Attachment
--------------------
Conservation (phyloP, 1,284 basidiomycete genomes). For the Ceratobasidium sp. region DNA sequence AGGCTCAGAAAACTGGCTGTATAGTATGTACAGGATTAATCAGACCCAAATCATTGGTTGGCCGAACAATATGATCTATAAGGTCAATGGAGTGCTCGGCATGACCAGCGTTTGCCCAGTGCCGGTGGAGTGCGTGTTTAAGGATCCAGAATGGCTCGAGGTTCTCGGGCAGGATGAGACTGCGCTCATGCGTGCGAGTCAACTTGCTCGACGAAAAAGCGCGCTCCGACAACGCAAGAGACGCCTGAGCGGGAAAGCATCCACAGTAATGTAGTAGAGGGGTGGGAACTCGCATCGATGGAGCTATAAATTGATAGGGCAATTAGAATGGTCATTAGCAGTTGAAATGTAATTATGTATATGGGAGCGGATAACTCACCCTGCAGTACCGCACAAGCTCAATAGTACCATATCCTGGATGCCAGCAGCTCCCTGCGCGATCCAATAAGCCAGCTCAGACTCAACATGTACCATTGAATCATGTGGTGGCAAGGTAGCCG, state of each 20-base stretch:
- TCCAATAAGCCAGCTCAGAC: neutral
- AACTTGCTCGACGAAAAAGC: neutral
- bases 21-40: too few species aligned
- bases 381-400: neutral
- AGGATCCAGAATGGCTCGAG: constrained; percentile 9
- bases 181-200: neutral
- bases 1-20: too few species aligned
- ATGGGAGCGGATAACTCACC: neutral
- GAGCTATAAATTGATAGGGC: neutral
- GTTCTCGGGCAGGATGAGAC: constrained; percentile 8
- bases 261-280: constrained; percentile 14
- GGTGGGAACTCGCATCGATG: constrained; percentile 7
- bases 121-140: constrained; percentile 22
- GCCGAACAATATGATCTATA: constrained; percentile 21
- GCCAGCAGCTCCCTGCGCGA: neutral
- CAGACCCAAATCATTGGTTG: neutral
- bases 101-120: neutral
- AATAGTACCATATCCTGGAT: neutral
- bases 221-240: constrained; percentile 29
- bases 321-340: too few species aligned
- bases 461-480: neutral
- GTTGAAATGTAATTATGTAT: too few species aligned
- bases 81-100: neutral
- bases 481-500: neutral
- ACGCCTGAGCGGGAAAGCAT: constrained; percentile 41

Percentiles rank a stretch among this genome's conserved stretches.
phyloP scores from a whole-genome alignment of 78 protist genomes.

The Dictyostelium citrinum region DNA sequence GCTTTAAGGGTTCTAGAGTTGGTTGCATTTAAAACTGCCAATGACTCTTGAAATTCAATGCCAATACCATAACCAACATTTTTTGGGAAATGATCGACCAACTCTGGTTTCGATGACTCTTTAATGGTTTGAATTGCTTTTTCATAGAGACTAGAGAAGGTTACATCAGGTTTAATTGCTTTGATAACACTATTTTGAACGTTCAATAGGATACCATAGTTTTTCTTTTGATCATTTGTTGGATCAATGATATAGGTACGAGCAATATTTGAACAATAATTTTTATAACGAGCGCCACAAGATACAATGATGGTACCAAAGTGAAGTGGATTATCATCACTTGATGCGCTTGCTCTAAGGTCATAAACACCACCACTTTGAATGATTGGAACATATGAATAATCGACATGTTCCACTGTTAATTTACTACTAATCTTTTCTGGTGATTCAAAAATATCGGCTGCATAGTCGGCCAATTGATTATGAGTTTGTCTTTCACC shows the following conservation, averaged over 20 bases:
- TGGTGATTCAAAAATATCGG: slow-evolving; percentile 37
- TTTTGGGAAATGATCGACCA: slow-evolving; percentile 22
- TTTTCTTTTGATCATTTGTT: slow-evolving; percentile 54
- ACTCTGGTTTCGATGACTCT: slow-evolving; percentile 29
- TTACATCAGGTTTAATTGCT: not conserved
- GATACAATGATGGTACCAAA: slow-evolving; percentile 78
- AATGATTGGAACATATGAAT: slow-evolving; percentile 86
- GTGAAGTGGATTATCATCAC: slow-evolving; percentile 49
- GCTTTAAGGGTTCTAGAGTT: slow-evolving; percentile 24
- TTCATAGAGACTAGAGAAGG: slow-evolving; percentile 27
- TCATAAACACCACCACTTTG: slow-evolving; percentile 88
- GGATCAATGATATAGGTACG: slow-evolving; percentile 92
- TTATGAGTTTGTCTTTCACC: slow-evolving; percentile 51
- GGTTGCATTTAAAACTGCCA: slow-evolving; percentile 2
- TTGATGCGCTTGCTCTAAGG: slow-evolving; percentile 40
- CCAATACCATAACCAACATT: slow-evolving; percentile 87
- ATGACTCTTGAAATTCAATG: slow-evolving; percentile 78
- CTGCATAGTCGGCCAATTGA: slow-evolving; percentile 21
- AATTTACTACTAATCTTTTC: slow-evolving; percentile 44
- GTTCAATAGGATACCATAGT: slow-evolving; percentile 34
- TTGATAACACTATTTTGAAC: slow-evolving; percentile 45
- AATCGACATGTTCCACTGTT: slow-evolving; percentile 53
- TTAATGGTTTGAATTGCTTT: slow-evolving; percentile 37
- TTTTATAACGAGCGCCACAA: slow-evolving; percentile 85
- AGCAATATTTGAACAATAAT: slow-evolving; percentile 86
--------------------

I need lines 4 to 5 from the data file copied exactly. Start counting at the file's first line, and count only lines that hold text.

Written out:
- bases 21-40: too few species aligned
- bases 381-400: neutral